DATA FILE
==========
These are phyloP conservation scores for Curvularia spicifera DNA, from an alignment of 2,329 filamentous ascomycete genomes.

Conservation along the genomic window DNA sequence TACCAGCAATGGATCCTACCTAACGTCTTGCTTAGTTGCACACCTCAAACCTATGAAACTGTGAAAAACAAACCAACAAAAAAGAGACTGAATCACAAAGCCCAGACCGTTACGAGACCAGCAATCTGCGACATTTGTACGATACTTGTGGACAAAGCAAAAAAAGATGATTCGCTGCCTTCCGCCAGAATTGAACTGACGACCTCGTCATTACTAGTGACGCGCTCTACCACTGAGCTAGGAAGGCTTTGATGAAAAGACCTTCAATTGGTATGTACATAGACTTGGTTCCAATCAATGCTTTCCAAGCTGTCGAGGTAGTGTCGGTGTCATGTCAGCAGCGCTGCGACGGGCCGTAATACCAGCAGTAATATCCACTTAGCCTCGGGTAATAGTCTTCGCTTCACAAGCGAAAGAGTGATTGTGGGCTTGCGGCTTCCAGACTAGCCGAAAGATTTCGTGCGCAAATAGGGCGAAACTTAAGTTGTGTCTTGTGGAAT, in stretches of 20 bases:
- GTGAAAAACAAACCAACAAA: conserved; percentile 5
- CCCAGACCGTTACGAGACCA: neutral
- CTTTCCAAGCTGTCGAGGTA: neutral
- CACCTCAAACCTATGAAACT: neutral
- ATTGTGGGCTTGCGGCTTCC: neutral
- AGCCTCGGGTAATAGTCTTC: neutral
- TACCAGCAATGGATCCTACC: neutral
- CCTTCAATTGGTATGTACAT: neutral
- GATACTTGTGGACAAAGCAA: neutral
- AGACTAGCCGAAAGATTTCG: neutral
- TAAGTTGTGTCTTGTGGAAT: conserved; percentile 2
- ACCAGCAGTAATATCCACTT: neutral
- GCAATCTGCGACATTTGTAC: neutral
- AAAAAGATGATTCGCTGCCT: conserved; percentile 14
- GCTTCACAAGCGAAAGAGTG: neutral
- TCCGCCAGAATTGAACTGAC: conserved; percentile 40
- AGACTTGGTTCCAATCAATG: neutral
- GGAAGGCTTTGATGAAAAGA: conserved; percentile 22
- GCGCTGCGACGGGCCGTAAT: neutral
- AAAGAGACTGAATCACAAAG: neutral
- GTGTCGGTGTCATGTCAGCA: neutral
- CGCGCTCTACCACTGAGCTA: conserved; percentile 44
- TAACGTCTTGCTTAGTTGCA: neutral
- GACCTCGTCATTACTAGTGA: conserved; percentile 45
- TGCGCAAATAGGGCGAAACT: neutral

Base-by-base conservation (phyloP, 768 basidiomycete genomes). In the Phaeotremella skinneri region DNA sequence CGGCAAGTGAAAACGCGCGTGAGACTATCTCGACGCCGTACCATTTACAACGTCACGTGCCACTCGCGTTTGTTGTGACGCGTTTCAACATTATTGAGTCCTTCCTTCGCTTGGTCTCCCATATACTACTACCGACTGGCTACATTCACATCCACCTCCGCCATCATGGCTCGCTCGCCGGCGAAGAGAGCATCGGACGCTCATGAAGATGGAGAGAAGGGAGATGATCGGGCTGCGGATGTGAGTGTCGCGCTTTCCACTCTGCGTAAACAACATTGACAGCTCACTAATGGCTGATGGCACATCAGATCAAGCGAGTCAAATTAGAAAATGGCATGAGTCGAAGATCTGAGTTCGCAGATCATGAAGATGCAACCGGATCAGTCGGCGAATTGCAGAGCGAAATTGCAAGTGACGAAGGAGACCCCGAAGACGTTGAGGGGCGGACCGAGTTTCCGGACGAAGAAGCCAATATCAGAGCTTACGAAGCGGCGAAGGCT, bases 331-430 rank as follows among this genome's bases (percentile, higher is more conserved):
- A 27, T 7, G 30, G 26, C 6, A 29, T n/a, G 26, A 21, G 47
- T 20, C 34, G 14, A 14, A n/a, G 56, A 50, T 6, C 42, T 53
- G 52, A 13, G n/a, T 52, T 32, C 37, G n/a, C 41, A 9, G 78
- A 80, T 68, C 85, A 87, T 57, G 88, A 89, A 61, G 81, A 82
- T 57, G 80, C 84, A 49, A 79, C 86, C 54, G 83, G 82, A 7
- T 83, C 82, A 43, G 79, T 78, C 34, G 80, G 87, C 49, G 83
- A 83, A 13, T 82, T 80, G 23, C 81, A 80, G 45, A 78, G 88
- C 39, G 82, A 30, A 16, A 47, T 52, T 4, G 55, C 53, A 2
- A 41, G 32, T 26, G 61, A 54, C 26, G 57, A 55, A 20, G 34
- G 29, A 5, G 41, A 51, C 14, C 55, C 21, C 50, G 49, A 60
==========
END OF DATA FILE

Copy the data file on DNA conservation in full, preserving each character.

These are phyloP conservation scores for Curvularia spicifera DNA, from an alignment of 2,329 filamentous ascomycete genomes.

Conservation along the genomic window DNA sequence TACCAGCAATGGATCCTACCTAACGTCTTGCTTAGTTGCACACCTCAAACCTATGAAACTGTGAAAAACAAACCAACAAAAAAGAGACTGAATCACAAAGCCCAGACCGTTACGAGACCAGCAATCTGCGACATTTGTACGATACTTGTGGACAAAGCAAAAAAAGATGATTCGCTGCCTTCCGCCAGAATTGAACTGACGACCTCGTCATTACTAGTGACGCGCTCTACCACTGAGCTAGGAAGGCTTTGATGAAAAGACCTTCAATTGGTATGTACATAGACTTGGTTCCAATCAATGCTTTCCAAGCTGTCGAGGTAGTGTCGGTGTCATGTCAGCAGCGCTGCGACGGGCCGTAATACCAGCAGTAATATCCACTTAGCCTCGGGTAATAGTCTTCGCTTCACAAGCGAAAGAGTGATTGTGGGCTTGCGGCTTCCAGACTAGCCGAAAGATTTCGTGCGCAAATAGGGCGAAACTTAAGTTGTGTCTTGTGGAAT, in stretches of 20 bases:
- GTGAAAAACAAACCAACAAA: conserved; percentile 5
- CCCAGACCGTTACGAGACCA: neutral
- CTTTCCAAGCTGTCGAGGTA: neutral
- CACCTCAAACCTATGAAACT: neutral
- ATTGTGGGCTTGCGGCTTCC: neutral
- AGCCTCGGGTAATAGTCTTC: neutral
- TACCAGCAATGGATCCTACC: neutral
- CCTTCAATTGGTATGTACAT: neutral
- GATACTTGTGGACAAAGCAA: neutral
- AGACTAGCCGAAAGATTTCG: neutral
- TAAGTTGTGTCTTGTGGAAT: conserved; percentile 2
- ACCAGCAGTAATATCCACTT: neutral
- GCAATCTGCGACATTTGTAC: neutral
- AAAAAGATGATTCGCTGCCT: conserved; percentile 14
- GCTTCACAAGCGAAAGAGTG: neutral
- TCCGCCAGAATTGAACTGAC: conserved; percentile 40
- AGACTTGGTTCCAATCAATG: neutral
- GGAAGGCTTTGATGAAAAGA: conserved; percentile 22
- GCGCTGCGACGGGCCGTAAT: neutral
- AAAGAGACTGAATCACAAAG: neutral
- GTGTCGGTGTCATGTCAGCA: neutral
- CGCGCTCTACCACTGAGCTA: conserved; percentile 44
- TAACGTCTTGCTTAGTTGCA: neutral
- GACCTCGTCATTACTAGTGA: conserved; percentile 45
- TGCGCAAATAGGGCGAAACT: neutral

Base-by-base conservation (phyloP, 768 basidiomycete genomes). In the Phaeotremella skinneri region DNA sequence CGGCAAGTGAAAACGCGCGTGAGACTATCTCGACGCCGTACCATTTACAACGTCACGTGCCACTCGCGTTTGTTGTGACGCGTTTCAACATTATTGAGTCCTTCCTTCGCTTGGTCTCCCATATACTACTACCGACTGGCTACATTCACATCCACCTCCGCCATCATGGCTCGCTCGCCGGCGAAGAGAGCATCGGACGCTCATGAAGATGGAGAGAAGGGAGATGATCGGGCTGCGGATGTGAGTGTCGCGCTTTCCACTCTGCGTAAACAACATTGACAGCTCACTAATGGCTGATGGCACATCAGATCAAGCGAGTCAAATTAGAAAATGGCATGAGTCGAAGATCTGAGTTCGCAGATCATGAAGATGCAACCGGATCAGTCGGCGAATTGCAGAGCGAAATTGCAAGTGACGAAGGAGACCCCGAAGACGTTGAGGGGCGGACCGAGTTTCCGGACGAAGAAGCCAATATCAGAGCTTACGAAGCGGCGAAGGCT, bases 331-430 rank as follows among this genome's bases (percentile, higher is more conserved):
- A 27, T 7, G 30, G 26, C 6, A 29, T n/a, G 26, A 21, G 47
- T 20, C 34, G 14, A 14, A n/a, G 56, A 50, T 6, C 42, T 53
- G 52, A 13, G n/a, T 52, T 32, C 37, G n/a, C 41, A 9, G 78
- A 80, T 68, C 85, A 87, T 57, G 88, A 89, A 61, G 81, A 82
- T 57, G 80, C 84, A 49, A 79, C 86, C 54, G 83, G 82, A 7
- T 83, C 82, A 43, G 79, T 78, C 34, G 80, G 87, C 49, G 83
- A 83, A 13, T 82, T 80, G 23, C 81, A 80, G 45, A 78, G 88
- C 39, G 82, A 30, A 16, A 47, T 52, T 4, G 55, C 53, A 2
- A 41, G 32, T 26, G 61, A 54, C 26, G 57, A 55, A 20, G 34
- G 29, A 5, G 41, A 51, C 14, C 55, C 21, C 50, G 49, A 60